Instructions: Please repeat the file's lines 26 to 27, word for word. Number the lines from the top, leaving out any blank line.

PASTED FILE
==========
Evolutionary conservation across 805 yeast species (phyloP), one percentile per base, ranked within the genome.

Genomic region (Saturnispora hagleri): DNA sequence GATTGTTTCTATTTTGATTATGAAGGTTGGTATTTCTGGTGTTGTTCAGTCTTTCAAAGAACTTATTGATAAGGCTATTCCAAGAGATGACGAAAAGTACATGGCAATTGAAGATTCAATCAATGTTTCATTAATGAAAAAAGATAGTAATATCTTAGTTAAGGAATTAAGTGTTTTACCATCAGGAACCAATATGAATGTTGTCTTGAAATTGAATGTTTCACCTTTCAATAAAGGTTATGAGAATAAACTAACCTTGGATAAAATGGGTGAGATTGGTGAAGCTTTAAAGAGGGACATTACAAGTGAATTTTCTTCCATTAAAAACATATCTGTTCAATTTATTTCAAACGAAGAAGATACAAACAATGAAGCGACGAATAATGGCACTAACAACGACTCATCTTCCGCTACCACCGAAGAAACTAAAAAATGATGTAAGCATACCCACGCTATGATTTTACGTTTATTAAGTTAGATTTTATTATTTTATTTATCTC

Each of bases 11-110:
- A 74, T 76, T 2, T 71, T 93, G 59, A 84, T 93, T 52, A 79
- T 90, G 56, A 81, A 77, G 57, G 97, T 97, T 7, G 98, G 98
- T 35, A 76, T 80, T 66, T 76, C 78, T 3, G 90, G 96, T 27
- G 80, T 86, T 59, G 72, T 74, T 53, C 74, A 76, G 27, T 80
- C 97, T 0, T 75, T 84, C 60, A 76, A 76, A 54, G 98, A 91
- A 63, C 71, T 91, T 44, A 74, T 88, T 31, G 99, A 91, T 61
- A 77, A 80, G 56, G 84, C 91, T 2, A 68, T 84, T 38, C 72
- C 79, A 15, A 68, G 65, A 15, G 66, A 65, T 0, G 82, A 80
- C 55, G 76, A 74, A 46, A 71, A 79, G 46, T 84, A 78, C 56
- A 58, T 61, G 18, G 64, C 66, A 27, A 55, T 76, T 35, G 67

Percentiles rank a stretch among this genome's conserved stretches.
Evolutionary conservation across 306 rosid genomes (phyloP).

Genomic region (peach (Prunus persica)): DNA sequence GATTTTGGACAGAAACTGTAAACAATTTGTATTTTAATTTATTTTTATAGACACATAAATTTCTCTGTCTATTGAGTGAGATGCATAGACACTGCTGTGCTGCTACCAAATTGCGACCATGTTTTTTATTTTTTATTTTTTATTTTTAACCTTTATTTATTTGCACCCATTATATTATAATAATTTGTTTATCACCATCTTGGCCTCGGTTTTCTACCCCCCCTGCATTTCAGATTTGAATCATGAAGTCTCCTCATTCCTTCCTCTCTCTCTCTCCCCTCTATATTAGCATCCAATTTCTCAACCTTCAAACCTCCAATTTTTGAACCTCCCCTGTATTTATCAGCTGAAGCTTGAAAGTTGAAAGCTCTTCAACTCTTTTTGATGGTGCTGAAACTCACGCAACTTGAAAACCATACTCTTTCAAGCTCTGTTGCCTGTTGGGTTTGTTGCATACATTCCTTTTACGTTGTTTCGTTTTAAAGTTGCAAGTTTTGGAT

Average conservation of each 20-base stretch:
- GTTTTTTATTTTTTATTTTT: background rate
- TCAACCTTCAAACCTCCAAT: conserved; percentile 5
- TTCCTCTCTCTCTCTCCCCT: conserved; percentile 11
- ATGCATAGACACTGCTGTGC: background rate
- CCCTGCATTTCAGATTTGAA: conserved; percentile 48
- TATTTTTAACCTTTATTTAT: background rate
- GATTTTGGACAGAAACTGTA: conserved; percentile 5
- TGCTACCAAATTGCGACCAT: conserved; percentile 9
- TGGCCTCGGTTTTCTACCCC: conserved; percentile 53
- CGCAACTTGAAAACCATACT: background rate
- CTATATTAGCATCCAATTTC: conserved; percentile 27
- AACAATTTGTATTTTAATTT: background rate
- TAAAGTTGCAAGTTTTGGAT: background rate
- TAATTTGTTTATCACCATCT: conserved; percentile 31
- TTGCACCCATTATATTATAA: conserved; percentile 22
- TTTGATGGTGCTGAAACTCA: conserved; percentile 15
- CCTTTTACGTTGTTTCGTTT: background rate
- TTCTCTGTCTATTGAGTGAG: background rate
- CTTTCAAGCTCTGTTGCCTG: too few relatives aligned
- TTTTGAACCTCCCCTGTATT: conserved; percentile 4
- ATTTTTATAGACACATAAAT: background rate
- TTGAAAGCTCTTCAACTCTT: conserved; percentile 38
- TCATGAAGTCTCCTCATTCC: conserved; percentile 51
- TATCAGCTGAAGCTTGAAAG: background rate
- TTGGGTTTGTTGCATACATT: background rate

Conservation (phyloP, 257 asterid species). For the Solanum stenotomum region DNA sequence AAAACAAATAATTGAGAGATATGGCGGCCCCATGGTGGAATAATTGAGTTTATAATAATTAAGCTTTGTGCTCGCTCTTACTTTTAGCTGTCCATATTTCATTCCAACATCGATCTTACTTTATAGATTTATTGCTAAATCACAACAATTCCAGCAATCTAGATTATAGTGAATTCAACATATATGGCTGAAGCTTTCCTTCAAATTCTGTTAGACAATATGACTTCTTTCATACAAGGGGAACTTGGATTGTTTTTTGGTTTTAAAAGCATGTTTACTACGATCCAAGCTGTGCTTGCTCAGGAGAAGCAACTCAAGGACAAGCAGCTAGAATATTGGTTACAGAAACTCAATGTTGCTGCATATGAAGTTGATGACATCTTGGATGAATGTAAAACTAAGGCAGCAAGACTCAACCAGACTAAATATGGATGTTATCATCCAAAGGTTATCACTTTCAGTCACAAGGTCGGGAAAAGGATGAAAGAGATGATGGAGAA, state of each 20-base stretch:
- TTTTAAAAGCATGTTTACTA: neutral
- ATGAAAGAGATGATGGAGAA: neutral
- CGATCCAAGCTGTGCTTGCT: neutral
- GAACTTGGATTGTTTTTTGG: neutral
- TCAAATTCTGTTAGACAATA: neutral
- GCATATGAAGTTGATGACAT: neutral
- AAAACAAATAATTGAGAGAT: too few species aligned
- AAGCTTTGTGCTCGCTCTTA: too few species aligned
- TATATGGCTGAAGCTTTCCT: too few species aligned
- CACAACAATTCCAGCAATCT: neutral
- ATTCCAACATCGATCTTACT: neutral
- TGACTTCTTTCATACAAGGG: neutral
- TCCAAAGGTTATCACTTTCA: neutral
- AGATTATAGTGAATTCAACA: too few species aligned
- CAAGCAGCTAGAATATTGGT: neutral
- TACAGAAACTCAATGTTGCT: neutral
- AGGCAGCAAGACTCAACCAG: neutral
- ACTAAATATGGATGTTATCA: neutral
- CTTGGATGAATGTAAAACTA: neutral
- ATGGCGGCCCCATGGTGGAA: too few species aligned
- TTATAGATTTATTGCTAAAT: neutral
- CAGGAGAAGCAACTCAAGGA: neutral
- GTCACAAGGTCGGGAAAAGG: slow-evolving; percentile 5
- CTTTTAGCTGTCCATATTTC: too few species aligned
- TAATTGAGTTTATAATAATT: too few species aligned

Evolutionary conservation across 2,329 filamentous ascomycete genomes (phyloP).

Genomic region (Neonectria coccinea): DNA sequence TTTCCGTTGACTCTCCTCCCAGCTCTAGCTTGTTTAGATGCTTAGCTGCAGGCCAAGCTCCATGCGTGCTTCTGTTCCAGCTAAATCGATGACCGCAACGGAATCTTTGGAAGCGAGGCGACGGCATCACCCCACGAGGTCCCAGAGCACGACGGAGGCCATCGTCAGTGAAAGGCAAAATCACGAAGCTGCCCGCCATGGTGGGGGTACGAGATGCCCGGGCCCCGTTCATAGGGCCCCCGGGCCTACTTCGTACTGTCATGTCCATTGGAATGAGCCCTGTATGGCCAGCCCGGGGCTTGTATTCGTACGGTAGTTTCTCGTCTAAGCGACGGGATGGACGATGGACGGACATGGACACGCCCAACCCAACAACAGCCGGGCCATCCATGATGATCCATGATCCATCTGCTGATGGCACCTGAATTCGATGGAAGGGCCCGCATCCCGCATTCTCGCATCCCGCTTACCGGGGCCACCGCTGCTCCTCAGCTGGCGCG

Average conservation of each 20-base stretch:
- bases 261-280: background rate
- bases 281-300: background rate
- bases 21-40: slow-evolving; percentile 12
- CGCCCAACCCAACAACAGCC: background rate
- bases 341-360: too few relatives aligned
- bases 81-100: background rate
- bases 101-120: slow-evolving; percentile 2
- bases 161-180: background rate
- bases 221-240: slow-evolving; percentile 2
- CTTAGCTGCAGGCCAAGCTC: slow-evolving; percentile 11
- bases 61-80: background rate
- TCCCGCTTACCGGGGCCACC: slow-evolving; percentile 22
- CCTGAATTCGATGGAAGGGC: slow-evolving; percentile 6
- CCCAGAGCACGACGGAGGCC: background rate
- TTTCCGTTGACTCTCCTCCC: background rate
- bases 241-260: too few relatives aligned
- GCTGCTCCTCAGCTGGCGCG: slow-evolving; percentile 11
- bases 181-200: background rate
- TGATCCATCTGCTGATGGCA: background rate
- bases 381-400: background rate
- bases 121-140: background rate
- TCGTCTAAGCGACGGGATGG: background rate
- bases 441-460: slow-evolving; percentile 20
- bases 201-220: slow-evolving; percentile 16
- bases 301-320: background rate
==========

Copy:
- TGGCCTCGGTTTTCTACCCC: conserved; percentile 53
- CGCAACTTGAAAACCATACT: background rate